Wearable, beautiful and locally made, clothing designer AJ Woodruff‘s effortless designs “combine vintage details with modern tastes, while employing local sourcing and celebrating the art of hand-making.” Born in Atlanta, Georgia, this talented entrepreneur moved to LA before settling in Brooklyn, NY and launching Humbert and Lo—a dynamic RTW collection alive with color and texture. two+seven caught up with AJ to find out more about H&L and what’s next for this versatile, sustainable line.
two + seven: Having attended Catholic school and having to wearing a uniform every day, was fashion design your escape from monotony?
AJ Woodruff: I attended Catholic school from kindergarten to 12th grade. That’s a lot of plaid skirts and saddle oxfords for any person! As kids, we lived for non-uniform days, which were usually given as a reward for selling ungodly amounts of fruit and wrapping paper. To this day, I am thankful for the ridiculous amount of oranges my mother bought just so my sister and I could wear a pair of jeans to school! Not wearing a uniform was such a novelty that I always looked for the most unique, one-of-a-kind items I could find. At the time, I was really into vintage fashion and I started sketching and reconstructing clothes when I was 10 or 11 years old. I had no idea that designing could be a job, but I’ve been sketching ever since.
2+7: Tell us about Humbert and Lo. How did it come about and what was the most difficult part of starting your own business?
AJ: Humbert and Lo came about kind of by accident. A few years ago during the height of the recession, everyone I knew in the creative industry was getting laid off. Being jobless in New York can be very scary, but being laid off almost became a right of passage and a time to reevaluate your career. When my turn came, I had mixed feelings about the fashion and I was caught between going back into advertising or leaving the creative industry completely. I started making clothes for myself merely as a project to keep busy and after creating a few things, I realized I had made a collection. That pretty much snowballed into Humbert and Lo.
The hardest part of starting a business is starting a business! Every aspect of it is challenging from having enough time to do everything to handling financials. You have to wear a lot of hats and even with the best planning, it’s mostly trial and error. Although most problems aren’t unique, finding a workable solution oftentimes is. Research is key for me, and Google is a big help!
2+7: There is an emphasis on local sourcing and hand-crafted construction—the whole coveted “Made in America” aspect. Was this one of your goals starting out?
AJ: When I was in college, I had the misfortune and fortune of seeing a sweatshop in person. I was completely mortified, but it stuck with me and taught me what not to do in the future. Although making clothes in the United States is challenging, I need to know that my products are being produced in a safe environment. Producing clothes locally allows me to closely monitor the process and have more control over the design and manufacturing. I know the hands that the clothes have passed through which gives me peace of mind. As the company grows, it becomes more difficult to produce locally, but I love a challenge, and it is definitely a goal that I am dedicated to.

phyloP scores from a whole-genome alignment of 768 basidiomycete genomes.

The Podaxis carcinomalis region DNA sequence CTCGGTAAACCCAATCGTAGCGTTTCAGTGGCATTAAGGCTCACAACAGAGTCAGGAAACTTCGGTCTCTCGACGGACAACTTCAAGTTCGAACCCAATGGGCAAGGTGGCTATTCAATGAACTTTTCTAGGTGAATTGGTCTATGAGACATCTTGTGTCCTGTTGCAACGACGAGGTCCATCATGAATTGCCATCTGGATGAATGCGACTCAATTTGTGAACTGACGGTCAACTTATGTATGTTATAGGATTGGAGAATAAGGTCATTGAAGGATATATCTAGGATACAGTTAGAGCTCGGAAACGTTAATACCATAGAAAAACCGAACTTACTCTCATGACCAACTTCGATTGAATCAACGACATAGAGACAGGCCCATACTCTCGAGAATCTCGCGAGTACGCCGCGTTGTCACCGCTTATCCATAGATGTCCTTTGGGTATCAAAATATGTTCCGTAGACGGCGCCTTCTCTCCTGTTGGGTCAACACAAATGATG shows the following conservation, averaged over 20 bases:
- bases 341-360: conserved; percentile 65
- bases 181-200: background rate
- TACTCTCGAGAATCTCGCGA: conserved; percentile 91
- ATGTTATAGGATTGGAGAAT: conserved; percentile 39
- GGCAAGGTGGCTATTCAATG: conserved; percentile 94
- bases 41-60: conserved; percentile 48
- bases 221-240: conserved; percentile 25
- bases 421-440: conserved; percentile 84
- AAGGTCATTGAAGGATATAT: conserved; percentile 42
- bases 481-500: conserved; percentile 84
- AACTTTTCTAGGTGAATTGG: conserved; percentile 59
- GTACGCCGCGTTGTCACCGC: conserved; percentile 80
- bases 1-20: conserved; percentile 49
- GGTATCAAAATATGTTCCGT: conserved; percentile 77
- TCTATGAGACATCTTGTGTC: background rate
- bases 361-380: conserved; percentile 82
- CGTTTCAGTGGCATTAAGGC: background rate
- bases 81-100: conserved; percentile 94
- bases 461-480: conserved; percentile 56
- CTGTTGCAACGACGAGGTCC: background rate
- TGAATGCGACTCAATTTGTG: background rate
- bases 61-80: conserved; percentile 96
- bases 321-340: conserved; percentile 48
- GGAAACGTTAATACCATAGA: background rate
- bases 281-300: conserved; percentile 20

2+7: You mention that your inspiration comes from the different places you’ve lived—Georgia, LA and New York. What else inspires you on a daily basis?
AJ: I am highly inspired by architecture, music, novels, and especially film. I love books by Haruki Murakami and Miranda July, and I’m obsessed with Turner Classics and the Criterion Collection. I really enjoy movies that transport me into another time or place where the director’s focus is on cinematography and framing. I particularly love surfing documentaries and films directed by Godard, Sophia Coppola, Adrian Lynne, and Wong Kar-Wai. Their movies are like eye candy. I can’t get enough!
2+7: Your collections are soft and subtly glamorous—southern belle meets urban hipster. Who would you say is the Humbert and Lo gal?
AJ: I love that phrasing! Can I steal that???
2+7: Of course you can
AJ: Overall, the Humbert and Lo customer is someone who loves small details, versatility and most importantly, comfort! I hate to wear anything that is too clingy, too tight, rides up, or is itchy. I always want my clothes to feel like the comfort of a sweatshirt while wearing something feminine and presentable. Each piece is inspired by a different era from the 1920’s to the 1990’s, and I combine those details with modern fashion trends. The Humbert and Lo girl appreciates the vintage aspect while embracing current styles.
2+7: What’s next?
AJ: I’m very excited about the upcoming Humbert and Lo Fall collection, but even more so, I’m really looking forward to a new charity project that I’m working on. Before fashion, I studied fine arts, photography, and graphic design. This new project has allowed me to get back to my roots while also supporting one of a my favorite organizations. But right now, my lips are sealed so you’ll have to stay tuned to see what’s next!
“One of my favorites: our new FATA MORGANA TEE which is a hand painted tee using a tie dye and paintbrush technique. Each tee is individually made in limited batches.”
“And our SILK CAFTAN DRESS is a must-have in pure silk and has an inside adjustable drawstring so that the dress can be worn three ways.”